Lost Daughter Speaks

March 16, 2017, 11:45 p.m.

The fascinating story of Chinese adoptee Jenna Cook as self reported in Foreign Policy, the award winning magazine owned by the Washington Post.

Link to Article

Jenna Cook, currently a PhD student in Sociology at Harvard was profiled originally as a teenager in the Chinese adoption movie “Somewhere Between”. (She is the 4th girl profiled in this brief movie trailer).  Her remarkable education has included undergraduate studies at Yale, a masters degree from Peking University in China, and additional post-graduate study as a Fullbright Fellow before matriculating to Harvard.

Adoptees and adoptive families often wonder if the interest in post-adoptive reunion lies only on our side of the ocean but this article confirms the reciprocal pent-up interest in reunion within China itself. 

A telling excerpt from this article:

[Even if most Chinese hadn’t lost children themselves, many had at least heard the stories. I discovered that almost everyone — from waiters to taxi drivers — seemed to have a personal connection to someone who had lost a child to abandonment or adoption, or had adopted a child, or had been adopted themselves. But many were unaware that those children could end up abroad. As one man who had mistakenly assumed he was my birth father told me in 2012: “We came to the city from the countryside because we hoped a wealthy, urban family would adopt you. We never thought you would end up overseas.”]

 

The article goes on to describe the intricate complexities and competing objectives of how Chinese view adoption and especially how they view American adoptees coming back to search for birth families.  (Spoiler: Birth parents want to find their lost children but they often assume their lost children don’t want to find them!)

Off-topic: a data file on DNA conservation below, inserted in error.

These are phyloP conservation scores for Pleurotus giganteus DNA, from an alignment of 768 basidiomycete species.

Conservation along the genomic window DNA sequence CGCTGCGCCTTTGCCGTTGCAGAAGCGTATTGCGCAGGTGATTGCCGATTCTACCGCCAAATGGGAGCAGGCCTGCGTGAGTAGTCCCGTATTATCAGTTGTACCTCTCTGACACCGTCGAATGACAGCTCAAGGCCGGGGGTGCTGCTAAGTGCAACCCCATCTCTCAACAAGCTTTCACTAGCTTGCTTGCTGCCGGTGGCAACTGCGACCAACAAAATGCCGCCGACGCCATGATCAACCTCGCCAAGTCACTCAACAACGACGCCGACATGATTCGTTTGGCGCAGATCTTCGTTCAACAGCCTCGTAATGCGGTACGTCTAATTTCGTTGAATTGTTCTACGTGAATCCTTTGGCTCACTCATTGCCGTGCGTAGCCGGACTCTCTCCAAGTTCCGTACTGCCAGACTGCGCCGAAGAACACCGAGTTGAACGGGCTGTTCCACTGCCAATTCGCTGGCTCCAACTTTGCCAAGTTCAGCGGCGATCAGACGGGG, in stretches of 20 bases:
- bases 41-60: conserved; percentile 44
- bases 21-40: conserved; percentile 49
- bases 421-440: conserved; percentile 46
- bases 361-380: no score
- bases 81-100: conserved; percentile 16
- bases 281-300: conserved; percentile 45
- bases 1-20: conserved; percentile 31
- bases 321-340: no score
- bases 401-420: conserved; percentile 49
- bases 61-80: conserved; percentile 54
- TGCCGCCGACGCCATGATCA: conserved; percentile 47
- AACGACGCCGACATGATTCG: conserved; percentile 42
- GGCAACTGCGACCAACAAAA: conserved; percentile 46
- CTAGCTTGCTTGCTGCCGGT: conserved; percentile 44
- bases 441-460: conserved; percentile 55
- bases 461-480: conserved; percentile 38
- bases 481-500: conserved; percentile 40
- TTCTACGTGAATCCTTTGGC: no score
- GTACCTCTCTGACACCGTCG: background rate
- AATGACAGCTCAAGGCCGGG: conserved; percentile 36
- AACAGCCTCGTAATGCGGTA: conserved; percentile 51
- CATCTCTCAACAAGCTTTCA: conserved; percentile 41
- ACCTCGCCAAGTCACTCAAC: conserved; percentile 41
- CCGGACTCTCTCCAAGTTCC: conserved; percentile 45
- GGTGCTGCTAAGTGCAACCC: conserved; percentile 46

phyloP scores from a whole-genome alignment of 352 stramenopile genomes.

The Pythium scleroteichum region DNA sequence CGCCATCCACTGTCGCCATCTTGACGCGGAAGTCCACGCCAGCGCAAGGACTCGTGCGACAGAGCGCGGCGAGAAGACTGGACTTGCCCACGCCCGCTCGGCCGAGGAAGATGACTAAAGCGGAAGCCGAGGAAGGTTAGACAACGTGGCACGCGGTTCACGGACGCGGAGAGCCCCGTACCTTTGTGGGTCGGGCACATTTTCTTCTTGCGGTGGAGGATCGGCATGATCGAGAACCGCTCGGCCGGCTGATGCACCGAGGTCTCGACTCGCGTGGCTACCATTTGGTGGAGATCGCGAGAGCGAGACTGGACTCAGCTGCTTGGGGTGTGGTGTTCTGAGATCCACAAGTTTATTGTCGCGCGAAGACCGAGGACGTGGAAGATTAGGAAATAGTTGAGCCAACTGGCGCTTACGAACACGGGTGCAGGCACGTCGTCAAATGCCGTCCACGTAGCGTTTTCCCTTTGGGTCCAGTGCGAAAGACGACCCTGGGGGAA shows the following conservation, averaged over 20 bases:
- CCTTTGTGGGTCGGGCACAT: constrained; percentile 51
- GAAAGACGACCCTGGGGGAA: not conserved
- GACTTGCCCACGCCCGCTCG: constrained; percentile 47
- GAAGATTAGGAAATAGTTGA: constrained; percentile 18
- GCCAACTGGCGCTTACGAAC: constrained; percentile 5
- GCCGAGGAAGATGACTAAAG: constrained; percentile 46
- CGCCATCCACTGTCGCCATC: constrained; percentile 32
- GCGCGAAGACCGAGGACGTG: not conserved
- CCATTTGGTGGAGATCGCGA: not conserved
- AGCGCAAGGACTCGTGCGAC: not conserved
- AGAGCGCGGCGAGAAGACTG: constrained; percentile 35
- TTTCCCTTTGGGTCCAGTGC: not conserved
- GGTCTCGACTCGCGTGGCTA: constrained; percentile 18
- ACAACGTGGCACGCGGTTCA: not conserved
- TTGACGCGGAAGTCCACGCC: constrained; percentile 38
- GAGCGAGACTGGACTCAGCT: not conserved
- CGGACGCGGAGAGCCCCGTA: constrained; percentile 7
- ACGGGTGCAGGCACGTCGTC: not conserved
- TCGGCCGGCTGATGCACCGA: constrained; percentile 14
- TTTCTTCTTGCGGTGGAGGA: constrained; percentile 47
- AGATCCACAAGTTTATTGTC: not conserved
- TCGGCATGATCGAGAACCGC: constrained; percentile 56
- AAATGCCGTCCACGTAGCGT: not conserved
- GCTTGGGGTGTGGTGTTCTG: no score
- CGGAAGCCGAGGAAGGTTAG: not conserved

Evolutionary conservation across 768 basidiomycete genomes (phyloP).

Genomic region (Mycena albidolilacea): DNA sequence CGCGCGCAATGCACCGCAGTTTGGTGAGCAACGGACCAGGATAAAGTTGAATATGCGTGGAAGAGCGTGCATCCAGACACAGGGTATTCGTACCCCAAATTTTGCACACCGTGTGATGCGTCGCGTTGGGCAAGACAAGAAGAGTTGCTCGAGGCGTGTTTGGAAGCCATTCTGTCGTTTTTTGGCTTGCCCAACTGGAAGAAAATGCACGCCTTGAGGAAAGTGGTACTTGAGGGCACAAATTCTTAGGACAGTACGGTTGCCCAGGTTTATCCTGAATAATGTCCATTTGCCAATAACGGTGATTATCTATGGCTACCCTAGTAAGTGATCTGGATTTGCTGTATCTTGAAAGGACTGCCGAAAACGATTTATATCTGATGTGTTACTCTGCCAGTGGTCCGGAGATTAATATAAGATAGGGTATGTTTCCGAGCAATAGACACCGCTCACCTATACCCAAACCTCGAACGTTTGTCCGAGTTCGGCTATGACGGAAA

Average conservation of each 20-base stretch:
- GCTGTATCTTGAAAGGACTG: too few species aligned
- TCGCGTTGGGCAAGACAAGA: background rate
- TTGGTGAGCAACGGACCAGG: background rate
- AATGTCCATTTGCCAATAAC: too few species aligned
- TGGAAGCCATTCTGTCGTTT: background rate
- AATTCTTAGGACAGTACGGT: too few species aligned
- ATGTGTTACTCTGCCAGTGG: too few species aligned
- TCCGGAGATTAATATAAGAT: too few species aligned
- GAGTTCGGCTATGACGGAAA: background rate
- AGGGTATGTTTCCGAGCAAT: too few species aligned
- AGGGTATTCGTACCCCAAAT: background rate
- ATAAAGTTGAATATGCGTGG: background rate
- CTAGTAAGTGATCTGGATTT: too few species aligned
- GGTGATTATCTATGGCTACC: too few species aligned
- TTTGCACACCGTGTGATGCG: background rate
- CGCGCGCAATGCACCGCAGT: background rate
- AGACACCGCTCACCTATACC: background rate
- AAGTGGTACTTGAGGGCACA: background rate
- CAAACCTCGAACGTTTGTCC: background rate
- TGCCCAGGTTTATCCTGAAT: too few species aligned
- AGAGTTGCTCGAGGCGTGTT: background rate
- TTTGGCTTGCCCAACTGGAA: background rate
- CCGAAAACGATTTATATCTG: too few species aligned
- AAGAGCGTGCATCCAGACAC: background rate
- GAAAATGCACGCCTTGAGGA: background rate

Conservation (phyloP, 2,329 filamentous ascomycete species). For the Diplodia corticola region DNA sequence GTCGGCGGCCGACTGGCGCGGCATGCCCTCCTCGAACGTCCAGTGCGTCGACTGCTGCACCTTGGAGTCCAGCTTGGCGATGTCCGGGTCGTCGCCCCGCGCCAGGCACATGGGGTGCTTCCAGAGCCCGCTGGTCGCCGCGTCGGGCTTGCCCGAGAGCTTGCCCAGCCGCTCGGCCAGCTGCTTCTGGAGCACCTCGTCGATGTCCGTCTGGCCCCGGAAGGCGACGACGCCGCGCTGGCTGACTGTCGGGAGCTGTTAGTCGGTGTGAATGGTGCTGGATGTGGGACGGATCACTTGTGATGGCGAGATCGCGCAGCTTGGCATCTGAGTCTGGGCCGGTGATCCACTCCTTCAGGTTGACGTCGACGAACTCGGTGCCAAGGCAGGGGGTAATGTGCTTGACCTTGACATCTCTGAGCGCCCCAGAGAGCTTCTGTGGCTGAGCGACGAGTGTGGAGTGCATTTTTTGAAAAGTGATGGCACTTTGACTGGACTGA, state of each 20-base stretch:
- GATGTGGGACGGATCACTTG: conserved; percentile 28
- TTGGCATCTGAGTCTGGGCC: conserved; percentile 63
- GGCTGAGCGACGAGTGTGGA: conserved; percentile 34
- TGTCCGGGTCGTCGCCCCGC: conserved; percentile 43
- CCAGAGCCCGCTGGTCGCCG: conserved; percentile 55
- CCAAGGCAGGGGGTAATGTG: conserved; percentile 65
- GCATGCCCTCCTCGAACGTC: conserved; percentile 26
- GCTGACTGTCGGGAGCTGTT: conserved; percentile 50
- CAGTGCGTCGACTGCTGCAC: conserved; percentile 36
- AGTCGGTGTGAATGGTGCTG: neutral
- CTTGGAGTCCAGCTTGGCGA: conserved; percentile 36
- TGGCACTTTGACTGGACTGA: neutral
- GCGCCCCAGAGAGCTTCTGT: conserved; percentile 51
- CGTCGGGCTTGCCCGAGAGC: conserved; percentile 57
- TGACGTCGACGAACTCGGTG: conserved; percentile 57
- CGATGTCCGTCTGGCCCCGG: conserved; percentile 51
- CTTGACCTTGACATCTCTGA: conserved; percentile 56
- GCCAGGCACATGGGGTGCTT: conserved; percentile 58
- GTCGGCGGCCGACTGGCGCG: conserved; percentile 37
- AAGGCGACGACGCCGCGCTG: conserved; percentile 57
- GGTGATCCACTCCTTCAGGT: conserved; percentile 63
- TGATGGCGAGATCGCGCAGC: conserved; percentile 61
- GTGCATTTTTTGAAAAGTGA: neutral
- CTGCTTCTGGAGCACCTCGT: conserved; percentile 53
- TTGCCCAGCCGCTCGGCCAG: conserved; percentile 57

Excerpt:

[As one Chinese grandmother explained to me recently, “You are very strange. Over here, only kids who are not doing well will want to search for their birth parents. Your adoptive mom treats you well. You went to a good school. You are healthy and happy. Why do you need to search for your birth family?” It’s a typical view, reflected widely in the comments section of Chinese articles about my search and in the private messages and emails I’ve received. Yet, in the United States, adoption experts and professionals characterize birth search as a normal developmental step for an adopted person— a universal desire to know one’s origins.]

 

Ultimately on her trip to Wuhan to find her birth family, 50 families came forward claiming to have relinquished a baby in the same location around the time Jenna Cook was found.  Jenna went on to test dozens of different families but none of them was a match so she is still looking.  

 

Editor’s Note: Jenna Cook’s story provides a strong example of why MyTapRoot came about, to provide adoptees with a more efficient, more affordable, and ultimately more successful way to go about Chinese birth family search.